Post-Colonial View on Things Fall Apart

1776 words 8 pages
A Post-colonial Analysis of a Changing Society in Chinua Achebe’s Things Fall Apart (1958)

The desire to conquer land that was previously unexplored has existed throughout history. This desire forced many indigenous societies, who were usually dominated technologically, to adapt to the teachings and overall system of the ‘superior’ conqueror nation with destruction as the only alternative. This causes a major impact on how a certain society functions, even after seeking independence from the foreigners. The rise and fall of indigenous societies can be analyzed through various media. Chinua Achebe is a novelist specializing in African literature, and this essay deals with the themes regarding colonialism in one of his many novels. In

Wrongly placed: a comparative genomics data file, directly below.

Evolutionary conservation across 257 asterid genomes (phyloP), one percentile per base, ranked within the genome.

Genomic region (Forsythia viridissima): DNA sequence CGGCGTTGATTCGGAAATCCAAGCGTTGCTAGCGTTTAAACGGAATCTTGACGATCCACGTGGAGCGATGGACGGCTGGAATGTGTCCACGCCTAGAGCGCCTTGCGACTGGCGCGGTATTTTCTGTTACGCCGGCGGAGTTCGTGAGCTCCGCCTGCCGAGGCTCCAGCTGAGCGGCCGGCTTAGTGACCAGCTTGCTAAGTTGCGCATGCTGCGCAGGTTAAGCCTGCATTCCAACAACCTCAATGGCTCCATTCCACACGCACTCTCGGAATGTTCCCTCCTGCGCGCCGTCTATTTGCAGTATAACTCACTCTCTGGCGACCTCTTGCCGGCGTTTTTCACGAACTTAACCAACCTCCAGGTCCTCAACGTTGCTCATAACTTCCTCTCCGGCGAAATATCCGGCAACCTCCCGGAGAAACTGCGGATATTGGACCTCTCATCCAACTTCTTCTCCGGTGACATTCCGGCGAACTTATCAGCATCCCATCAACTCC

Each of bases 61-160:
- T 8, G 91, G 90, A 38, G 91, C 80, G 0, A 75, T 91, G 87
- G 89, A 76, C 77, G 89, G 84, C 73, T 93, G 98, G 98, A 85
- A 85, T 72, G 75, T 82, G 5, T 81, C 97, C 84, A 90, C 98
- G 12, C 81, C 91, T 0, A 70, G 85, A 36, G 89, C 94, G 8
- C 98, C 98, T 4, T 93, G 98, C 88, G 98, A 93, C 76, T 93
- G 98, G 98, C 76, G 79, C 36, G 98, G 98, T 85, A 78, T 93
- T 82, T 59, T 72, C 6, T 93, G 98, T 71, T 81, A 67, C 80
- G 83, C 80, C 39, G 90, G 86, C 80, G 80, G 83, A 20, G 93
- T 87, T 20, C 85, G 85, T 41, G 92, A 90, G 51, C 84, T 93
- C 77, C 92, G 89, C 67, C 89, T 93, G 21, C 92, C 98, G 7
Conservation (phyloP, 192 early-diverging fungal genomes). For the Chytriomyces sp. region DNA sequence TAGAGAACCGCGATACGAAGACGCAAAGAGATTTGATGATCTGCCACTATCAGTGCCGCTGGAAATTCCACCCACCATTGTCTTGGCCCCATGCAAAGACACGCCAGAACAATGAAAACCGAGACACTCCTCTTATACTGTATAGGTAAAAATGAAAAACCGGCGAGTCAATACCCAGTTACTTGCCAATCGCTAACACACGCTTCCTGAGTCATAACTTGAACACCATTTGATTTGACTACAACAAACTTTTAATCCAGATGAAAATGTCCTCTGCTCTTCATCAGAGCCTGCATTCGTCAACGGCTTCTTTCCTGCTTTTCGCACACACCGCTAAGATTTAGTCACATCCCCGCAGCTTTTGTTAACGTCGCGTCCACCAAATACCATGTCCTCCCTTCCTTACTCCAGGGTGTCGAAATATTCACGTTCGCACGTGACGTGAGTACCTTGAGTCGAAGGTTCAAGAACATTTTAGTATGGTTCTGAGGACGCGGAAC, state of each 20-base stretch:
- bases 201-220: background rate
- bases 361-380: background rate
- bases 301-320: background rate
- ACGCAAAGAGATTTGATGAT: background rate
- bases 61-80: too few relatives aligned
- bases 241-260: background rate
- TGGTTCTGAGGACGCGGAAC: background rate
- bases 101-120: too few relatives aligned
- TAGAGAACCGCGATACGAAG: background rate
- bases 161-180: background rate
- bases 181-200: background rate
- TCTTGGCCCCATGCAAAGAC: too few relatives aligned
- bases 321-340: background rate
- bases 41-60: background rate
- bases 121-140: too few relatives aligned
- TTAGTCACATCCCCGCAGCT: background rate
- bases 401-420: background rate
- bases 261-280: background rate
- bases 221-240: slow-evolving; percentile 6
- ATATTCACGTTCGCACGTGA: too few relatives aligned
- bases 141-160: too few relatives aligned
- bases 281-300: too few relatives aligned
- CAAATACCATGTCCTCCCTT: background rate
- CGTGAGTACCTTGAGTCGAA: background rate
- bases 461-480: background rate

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The missionaries who arrive also spread Christianity to the people. Those with power in Igbo society are not associated with any of the early converts. However, the “osu” or outcasts quickly join the new religion because the culture practiced by the Igbo do not accept them, and they are therefore easily swayed by the words of the foreigners. Although Okonkwo is a man of power in Igbo society, his son Nwoye is fascinated by the preaching of the missionaries. Eventually, Nwoye decides to cut his ties with his father as evident in the following exchange, “How is your father? Obierika asked, not knowing what else to say. I don’t know. He is not my father, said Nwoye unhappily (124).” Colonization has impacted the Igbo people negatively and their original society has begun to diminish, starting in the second part of the novel Things Fall Apart.
Finally, although colonization may have psychologically destabilized the indigenous way of thinking, there is often a handful of individuals who firmly hold onto their beliefs regardless of the situation. It is those people who typically want to restore their nation to the state that it

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